Watch: How lithium iron phosphate EV batteries are made

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Updated Jun 22, 2023
Our Next Energy (ONE) founder and CEO Mujeeb Ijaz walked us through the EV battery production process at the Advanced Clean Transportation Expo in Anaheim, California.
Our Next Energy (ONE) founder and CEO Mujeeb Ijaz walked us through the EV battery production process at the Advanced Clean Transportation Expo in Anaheim, California.
Tom Quimby

Our Next Energy (ONE) founder and CEO Mujeeb Ijaz recently explained at the Advanced Clean Transportation Expo how their new Aries lithium iron phosphate (LFP) batteries are made at their plant in Novi, Michigan.

Ijaz said Aries batteries offer a cost advantage over nickel manganese cobalt (NMC) battery packs and provide higher energy density. LFP batteries also reduce the risk of thermal runaway and avoid controversial sourcing methods associated with NMC batteries. 

Aries batteries deliver up to 3,000 cycles and can be charged daily to 100% capacity without degradation. Testing in a Tesla Model S last June delivered 752 miles of range on single charge with a 204 kWh battery pack. ONE reports on its website that an Aries pack provided 150 miles of range during a test with a class 5 Motiv truck with a 3-ton payload. 

Video transcript:

Mujeeb Ijaz:

Our battery company is launching this year these products, the Aries LFP battery packs, a 79 kilowatt hour version, and a 62 kilowatt hour version that go into many different types of class trucks. Class 3 up to class 6, and we're starting to even look at the Class 8 market. What we've set up in this display is an explanation of how we manufacture our battery products. It's all around our factory launching in Van Buren, Michigan, where we're assembling this battery pack in a very unique architecture. It's called high cell-to-pack. The cell-to-pack is 76% of our total battery system itself. What that reflects is the ability to bring lithium iron phosphate batteries to a competitive state where we can avoid nickel, avoid cobalt, and have the same or more range capability in a lithium ion phosphate battery.

Why do we care about LFP? LFP has had three advantages in the market all along. It's a cost advantage, there's a safety advantage, and there's a durability or lifetime advantage. All three of those are important to commercial truck customers, but what has always been a disadvantage is the range. We were able to overcome that problem. We now have a higher energy density than a nickel/cobalt battery pack, even the best in the world. This battery pack now exceeds the volumetric energy density of those nickel/cobalt batteries, including the best LFP batteries in the world. So that's giving our company an advantage in the market.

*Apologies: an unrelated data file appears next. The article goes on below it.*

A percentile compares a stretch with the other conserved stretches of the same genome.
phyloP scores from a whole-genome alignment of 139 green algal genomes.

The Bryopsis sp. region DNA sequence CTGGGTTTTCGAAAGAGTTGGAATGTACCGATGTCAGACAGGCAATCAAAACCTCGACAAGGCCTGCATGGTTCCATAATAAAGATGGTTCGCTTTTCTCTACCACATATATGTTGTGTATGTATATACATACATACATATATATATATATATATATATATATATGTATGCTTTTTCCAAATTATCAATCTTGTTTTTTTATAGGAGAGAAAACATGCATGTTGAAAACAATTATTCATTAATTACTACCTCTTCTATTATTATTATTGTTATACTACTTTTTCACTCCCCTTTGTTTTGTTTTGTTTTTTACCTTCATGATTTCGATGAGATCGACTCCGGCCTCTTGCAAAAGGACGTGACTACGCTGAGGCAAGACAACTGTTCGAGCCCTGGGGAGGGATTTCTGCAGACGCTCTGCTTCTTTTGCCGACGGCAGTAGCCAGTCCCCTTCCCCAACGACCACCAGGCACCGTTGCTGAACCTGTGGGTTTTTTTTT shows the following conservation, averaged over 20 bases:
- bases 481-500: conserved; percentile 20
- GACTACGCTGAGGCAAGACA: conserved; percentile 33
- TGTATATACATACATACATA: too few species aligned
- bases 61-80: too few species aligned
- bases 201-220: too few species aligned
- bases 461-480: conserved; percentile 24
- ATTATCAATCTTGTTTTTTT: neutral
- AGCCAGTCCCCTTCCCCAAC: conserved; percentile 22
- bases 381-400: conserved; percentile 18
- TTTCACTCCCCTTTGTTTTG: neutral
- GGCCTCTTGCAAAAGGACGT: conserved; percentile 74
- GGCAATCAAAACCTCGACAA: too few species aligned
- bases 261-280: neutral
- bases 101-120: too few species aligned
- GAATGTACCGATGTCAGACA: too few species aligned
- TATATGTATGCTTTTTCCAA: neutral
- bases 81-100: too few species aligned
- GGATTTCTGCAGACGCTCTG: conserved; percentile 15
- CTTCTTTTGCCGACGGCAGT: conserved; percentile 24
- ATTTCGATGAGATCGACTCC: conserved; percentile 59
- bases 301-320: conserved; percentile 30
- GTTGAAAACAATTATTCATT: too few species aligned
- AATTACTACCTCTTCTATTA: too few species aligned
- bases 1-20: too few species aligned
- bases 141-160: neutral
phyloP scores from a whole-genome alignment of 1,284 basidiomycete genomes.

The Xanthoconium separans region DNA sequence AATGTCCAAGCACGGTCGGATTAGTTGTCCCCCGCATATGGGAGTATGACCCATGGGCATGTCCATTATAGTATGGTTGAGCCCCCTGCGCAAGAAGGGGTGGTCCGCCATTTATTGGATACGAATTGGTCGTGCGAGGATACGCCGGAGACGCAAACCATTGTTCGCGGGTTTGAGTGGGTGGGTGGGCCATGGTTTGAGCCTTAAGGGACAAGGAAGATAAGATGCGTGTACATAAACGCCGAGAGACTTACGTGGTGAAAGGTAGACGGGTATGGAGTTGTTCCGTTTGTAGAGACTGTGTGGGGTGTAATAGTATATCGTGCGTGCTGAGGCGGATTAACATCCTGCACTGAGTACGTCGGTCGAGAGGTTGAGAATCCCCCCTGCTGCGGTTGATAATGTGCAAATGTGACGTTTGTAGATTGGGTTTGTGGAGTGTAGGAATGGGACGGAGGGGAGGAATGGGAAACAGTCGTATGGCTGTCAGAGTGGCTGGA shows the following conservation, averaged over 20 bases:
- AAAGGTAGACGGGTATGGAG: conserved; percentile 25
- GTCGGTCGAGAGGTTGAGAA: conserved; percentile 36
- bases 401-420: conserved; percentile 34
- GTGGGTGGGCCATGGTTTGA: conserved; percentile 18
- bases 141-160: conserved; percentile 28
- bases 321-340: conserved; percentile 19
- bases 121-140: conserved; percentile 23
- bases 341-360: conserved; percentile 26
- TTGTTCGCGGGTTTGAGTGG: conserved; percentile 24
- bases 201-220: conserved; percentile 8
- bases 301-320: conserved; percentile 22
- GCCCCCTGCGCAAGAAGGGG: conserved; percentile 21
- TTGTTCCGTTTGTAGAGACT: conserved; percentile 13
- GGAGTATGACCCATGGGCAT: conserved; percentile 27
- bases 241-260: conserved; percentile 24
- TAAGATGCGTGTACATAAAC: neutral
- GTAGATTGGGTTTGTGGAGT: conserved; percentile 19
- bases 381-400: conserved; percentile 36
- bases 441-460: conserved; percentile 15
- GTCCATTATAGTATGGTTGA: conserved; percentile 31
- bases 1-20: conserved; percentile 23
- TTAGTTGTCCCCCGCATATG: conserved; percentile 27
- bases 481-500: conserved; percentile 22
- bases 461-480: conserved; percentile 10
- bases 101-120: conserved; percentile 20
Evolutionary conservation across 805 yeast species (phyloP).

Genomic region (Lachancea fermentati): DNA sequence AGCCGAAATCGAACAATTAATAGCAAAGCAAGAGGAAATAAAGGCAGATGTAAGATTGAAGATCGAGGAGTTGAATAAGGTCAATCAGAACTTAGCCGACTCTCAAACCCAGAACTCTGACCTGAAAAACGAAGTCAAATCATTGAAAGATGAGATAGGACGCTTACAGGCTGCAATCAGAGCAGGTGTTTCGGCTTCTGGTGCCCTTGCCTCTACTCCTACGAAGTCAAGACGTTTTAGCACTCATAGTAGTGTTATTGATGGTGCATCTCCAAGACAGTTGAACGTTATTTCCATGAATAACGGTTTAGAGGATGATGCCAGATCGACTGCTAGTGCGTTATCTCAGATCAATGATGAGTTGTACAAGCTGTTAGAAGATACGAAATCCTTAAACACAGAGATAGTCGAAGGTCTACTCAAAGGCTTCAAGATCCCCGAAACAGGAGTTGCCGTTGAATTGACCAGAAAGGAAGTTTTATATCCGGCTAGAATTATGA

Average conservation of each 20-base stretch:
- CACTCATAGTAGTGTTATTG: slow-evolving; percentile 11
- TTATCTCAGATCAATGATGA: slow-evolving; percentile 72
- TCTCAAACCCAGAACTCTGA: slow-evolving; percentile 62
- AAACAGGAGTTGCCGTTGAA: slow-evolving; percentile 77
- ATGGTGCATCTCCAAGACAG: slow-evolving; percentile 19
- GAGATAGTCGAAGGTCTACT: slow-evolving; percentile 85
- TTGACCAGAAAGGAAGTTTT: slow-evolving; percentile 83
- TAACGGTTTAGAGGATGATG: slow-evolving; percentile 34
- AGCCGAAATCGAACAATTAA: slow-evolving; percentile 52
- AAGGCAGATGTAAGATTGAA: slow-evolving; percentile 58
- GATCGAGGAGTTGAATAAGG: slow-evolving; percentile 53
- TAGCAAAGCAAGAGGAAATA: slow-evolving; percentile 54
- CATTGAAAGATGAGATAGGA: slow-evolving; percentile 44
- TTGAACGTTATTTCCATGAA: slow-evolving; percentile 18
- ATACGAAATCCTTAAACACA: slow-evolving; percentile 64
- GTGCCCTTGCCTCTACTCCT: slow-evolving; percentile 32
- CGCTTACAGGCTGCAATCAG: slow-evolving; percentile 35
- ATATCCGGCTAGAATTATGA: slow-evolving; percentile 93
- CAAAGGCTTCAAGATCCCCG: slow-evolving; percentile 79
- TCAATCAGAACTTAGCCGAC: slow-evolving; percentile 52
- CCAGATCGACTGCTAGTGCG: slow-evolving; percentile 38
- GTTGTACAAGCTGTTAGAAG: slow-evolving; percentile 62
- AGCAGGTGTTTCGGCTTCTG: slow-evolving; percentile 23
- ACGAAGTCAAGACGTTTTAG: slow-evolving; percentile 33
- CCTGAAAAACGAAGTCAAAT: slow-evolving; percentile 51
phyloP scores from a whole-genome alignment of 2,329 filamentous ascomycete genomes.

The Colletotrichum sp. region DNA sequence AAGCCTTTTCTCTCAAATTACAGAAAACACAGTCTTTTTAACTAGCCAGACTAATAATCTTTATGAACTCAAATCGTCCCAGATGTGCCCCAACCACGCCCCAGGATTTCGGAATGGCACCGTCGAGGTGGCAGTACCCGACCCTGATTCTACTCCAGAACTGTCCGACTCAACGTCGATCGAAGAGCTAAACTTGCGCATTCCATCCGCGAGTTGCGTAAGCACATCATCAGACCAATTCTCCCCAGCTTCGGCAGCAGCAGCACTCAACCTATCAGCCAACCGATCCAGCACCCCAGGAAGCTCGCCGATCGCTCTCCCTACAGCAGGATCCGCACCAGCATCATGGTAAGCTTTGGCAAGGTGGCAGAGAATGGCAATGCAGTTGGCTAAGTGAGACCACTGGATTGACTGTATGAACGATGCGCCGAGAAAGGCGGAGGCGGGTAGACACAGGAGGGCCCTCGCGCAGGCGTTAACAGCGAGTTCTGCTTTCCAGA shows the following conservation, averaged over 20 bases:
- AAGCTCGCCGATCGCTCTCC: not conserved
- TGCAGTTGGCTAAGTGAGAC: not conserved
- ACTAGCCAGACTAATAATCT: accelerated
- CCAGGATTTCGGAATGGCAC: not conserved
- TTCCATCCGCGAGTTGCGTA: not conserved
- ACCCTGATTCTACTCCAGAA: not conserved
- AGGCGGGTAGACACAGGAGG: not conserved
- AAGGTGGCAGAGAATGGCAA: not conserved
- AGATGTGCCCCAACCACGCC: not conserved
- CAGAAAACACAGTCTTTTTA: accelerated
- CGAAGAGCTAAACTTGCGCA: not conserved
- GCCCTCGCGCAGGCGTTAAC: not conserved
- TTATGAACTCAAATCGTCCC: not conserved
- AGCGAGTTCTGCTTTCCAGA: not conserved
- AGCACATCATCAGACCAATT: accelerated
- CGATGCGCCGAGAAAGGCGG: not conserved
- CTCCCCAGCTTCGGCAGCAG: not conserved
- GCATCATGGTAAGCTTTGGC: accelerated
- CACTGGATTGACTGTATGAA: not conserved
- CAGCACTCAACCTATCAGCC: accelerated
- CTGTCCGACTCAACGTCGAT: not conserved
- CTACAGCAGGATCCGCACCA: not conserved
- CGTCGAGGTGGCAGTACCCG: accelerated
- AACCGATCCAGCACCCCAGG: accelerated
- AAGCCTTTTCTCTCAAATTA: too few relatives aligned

So what we're going to start with is an explanation of how our battery enclosure goes together. So we take an extrusion. This extrusion, which is a T extrusion, is the center spine of our battery pack, and we integrate this extrusion with a bottom cold plate. These have channels. This is where the coolant for liquid cooling flows into the battery pack. We put those together in a welded architecture, and as we weld this together, this forms an enclosure that's very strong, but also very lightweight and very energy efficient or energy dense.

As we then develop the next step in our manufacturing process, we're integrating all of the lithium iron phosphate cells by compressing them with their two castings. And then as we integrate these cells, we bond them with an epoxy to the cold plate. We then further improve the energy density by making a very low profile bus bar, and that bus bar is welded, which connects all the cells together. Then we have the voltage integration and the battery management here in the front. As that battery pack goes together, it takes very little footprint for our factory to produce 30,000 packs a year or one every seven minutes is our factory production capability.